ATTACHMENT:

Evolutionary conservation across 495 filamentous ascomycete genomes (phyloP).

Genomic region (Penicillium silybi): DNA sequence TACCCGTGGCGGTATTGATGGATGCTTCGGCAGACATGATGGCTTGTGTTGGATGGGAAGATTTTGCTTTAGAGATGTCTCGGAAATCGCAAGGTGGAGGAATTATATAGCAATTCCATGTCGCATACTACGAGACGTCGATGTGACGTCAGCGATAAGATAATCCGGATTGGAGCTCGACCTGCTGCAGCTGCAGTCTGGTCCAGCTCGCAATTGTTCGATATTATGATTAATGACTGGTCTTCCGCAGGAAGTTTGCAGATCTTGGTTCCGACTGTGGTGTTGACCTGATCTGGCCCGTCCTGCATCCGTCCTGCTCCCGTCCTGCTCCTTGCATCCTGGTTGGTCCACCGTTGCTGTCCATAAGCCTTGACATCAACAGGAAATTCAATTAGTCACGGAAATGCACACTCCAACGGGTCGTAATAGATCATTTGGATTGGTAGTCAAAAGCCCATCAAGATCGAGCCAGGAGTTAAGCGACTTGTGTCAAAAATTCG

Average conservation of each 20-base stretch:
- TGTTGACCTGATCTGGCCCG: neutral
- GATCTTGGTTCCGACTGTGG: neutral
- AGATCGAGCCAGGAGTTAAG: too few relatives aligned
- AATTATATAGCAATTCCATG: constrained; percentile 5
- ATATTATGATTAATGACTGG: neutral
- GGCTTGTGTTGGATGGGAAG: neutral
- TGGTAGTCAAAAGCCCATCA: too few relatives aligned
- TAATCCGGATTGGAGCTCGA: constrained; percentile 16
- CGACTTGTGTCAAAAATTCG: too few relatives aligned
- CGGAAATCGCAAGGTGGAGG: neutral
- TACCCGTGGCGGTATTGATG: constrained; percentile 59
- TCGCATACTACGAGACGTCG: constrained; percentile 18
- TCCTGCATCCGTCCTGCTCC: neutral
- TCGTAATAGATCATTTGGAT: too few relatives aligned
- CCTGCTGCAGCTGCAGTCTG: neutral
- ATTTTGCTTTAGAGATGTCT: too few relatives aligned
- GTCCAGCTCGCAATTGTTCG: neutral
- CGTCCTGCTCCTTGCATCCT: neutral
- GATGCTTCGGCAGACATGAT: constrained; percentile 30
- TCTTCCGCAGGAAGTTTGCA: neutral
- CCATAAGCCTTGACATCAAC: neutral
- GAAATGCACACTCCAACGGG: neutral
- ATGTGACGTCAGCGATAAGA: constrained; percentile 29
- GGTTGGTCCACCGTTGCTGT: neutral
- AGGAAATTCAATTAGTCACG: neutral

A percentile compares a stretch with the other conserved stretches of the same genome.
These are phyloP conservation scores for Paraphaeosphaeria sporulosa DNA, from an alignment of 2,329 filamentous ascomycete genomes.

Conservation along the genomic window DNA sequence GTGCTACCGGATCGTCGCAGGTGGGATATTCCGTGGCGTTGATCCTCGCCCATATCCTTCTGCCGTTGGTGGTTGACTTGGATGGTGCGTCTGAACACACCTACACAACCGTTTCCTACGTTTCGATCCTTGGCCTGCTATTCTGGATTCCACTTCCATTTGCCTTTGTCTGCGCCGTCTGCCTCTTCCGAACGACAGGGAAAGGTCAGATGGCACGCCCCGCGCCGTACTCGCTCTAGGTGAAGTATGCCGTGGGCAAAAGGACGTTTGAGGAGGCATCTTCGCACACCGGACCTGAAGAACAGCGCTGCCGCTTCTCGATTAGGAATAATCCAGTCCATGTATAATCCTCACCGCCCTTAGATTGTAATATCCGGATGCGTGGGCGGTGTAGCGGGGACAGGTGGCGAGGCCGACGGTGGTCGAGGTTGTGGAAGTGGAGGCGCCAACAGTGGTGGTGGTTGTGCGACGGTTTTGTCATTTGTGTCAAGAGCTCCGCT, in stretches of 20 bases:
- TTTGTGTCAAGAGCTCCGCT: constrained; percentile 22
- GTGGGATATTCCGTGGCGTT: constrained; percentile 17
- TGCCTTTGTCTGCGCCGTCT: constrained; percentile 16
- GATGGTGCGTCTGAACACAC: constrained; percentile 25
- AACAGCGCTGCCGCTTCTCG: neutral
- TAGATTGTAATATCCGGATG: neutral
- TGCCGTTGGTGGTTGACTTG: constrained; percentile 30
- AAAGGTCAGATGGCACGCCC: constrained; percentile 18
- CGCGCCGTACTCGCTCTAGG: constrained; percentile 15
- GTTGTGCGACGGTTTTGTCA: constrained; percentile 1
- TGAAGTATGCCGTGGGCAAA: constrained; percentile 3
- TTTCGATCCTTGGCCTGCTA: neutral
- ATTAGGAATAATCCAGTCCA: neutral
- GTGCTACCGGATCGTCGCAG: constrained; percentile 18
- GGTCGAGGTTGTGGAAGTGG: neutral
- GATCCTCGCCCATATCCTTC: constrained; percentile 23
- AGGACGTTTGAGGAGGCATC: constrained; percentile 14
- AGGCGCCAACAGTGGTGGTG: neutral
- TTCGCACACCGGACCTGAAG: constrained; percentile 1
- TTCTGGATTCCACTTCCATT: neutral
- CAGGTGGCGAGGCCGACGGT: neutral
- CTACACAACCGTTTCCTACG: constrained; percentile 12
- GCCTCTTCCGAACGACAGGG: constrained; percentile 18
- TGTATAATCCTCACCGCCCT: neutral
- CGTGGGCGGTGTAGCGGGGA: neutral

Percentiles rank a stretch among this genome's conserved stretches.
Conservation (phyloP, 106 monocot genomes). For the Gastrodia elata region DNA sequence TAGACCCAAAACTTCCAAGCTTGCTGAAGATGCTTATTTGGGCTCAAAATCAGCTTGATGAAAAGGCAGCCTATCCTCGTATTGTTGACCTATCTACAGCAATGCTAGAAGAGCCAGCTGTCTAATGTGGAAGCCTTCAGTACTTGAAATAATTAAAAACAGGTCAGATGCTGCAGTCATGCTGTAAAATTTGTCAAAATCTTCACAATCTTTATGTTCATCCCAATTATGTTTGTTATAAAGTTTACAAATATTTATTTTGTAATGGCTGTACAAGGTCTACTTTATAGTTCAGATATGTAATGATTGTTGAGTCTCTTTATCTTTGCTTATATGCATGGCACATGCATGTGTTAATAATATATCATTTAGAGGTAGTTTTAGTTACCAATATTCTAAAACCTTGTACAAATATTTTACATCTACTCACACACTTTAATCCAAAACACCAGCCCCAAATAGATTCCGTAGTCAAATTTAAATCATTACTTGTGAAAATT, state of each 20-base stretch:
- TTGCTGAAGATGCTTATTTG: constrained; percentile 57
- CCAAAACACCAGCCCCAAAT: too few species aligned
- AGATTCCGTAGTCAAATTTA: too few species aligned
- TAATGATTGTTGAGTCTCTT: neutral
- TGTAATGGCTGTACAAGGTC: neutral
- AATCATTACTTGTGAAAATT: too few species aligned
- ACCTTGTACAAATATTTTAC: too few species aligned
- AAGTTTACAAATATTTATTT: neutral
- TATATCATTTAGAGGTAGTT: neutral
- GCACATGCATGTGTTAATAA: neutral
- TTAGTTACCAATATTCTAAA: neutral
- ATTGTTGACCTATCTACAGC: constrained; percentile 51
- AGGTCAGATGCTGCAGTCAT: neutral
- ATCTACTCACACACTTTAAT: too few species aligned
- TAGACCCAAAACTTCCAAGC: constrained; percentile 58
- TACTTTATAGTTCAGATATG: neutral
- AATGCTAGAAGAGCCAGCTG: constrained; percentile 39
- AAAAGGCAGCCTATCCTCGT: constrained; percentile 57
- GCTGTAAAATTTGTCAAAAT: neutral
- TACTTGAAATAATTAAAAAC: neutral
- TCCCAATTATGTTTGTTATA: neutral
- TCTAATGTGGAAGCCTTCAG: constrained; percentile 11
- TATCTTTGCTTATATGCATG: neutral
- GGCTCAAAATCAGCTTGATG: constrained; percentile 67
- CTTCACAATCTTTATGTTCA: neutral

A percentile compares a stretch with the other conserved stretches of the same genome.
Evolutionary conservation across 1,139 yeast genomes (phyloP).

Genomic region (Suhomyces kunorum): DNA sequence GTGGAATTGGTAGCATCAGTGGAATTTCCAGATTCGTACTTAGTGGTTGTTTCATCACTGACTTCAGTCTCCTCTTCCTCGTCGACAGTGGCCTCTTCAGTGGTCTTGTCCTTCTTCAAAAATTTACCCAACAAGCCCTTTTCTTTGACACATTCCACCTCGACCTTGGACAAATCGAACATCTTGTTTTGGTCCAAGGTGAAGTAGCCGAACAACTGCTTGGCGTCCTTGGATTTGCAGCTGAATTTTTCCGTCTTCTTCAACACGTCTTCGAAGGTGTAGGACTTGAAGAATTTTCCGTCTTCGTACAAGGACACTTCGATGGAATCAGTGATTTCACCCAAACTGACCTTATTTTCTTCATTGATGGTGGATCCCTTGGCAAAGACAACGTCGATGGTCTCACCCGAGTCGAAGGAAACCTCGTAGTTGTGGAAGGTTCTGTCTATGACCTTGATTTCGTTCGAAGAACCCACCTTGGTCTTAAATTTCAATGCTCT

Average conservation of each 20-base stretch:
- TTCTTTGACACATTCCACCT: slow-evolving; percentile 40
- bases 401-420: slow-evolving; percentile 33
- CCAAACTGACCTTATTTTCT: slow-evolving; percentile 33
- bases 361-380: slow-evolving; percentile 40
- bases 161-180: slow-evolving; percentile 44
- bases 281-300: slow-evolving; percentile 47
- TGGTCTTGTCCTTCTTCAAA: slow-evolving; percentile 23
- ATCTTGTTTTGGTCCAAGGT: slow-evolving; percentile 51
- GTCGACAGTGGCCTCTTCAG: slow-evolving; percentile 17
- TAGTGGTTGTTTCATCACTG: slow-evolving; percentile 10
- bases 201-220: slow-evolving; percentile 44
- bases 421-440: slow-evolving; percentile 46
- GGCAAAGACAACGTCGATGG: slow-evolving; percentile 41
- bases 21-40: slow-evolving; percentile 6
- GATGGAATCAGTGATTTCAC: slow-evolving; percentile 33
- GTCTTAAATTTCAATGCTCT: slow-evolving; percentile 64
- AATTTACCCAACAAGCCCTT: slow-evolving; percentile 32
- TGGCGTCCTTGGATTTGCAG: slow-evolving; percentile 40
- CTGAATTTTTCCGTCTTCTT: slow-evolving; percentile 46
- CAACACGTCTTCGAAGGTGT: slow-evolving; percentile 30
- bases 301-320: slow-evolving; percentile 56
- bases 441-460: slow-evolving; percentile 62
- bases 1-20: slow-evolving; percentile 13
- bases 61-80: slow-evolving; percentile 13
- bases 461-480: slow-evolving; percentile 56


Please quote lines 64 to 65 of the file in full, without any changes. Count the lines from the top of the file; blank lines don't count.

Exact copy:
- AATCATTACTTGTGAAAATT: too few species aligned
- ACCTTGTACAAATATTTTAC: too few species aligned